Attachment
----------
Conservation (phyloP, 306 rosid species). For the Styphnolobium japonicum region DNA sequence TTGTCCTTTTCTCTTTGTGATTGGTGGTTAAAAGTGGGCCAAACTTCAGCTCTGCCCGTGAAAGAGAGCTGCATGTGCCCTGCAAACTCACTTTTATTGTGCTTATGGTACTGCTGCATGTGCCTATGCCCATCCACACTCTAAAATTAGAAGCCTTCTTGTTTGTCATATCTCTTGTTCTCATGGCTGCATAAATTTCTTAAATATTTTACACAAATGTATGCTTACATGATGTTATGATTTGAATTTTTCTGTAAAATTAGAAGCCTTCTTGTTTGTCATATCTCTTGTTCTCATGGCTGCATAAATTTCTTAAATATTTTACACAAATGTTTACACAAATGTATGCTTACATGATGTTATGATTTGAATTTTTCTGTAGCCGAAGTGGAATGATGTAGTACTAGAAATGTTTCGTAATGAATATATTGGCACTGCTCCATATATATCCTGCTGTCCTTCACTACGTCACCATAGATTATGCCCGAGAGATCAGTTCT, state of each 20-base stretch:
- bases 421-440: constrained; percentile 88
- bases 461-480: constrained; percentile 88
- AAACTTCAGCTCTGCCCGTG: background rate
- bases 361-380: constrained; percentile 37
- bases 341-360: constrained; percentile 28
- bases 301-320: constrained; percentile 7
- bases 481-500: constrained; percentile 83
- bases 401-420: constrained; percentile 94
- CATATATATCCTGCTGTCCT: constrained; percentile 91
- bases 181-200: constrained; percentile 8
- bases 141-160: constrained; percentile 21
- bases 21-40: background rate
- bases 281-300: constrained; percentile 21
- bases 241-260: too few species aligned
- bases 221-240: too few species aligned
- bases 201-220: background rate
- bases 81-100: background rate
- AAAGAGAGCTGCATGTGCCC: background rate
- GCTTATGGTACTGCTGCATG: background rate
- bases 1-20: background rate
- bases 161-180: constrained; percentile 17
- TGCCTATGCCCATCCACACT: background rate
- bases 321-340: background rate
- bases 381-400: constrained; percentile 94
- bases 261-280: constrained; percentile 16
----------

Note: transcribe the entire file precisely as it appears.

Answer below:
Conservation (phyloP, 306 rosid species). For the Styphnolobium japonicum region DNA sequence TTGTCCTTTTCTCTTTGTGATTGGTGGTTAAAAGTGGGCCAAACTTCAGCTCTGCCCGTGAAAGAGAGCTGCATGTGCCCTGCAAACTCACTTTTATTGTGCTTATGGTACTGCTGCATGTGCCTATGCCCATCCACACTCTAAAATTAGAAGCCTTCTTGTTTGTCATATCTCTTGTTCTCATGGCTGCATAAATTTCTTAAATATTTTACACAAATGTATGCTTACATGATGTTATGATTTGAATTTTTCTGTAAAATTAGAAGCCTTCTTGTTTGTCATATCTCTTGTTCTCATGGCTGCATAAATTTCTTAAATATTTTACACAAATGTTTACACAAATGTATGCTTACATGATGTTATGATTTGAATTTTTCTGTAGCCGAAGTGGAATGATGTAGTACTAGAAATGTTTCGTAATGAATATATTGGCACTGCTCCATATATATCCTGCTGTCCTTCACTACGTCACCATAGATTATGCCCGAGAGATCAGTTCT, state of each 20-base stretch:
- bases 421-440: constrained; percentile 88
- bases 461-480: constrained; percentile 88
- AAACTTCAGCTCTGCCCGTG: background rate
- bases 361-380: constrained; percentile 37
- bases 341-360: constrained; percentile 28
- bases 301-320: constrained; percentile 7
- bases 481-500: constrained; percentile 83
- bases 401-420: constrained; percentile 94
- CATATATATCCTGCTGTCCT: constrained; percentile 91
- bases 181-200: constrained; percentile 8
- bases 141-160: constrained; percentile 21
- bases 21-40: background rate
- bases 281-300: constrained; percentile 21
- bases 241-260: too few species aligned
- bases 221-240: too few species aligned
- bases 201-220: background rate
- bases 81-100: background rate
- AAAGAGAGCTGCATGTGCCC: background rate
- GCTTATGGTACTGCTGCATG: background rate
- bases 1-20: background rate
- bases 161-180: constrained; percentile 17
- TGCCTATGCCCATCCACACT: background rate
- bases 321-340: background rate
- bases 381-400: constrained; percentile 94
- bases 261-280: constrained; percentile 16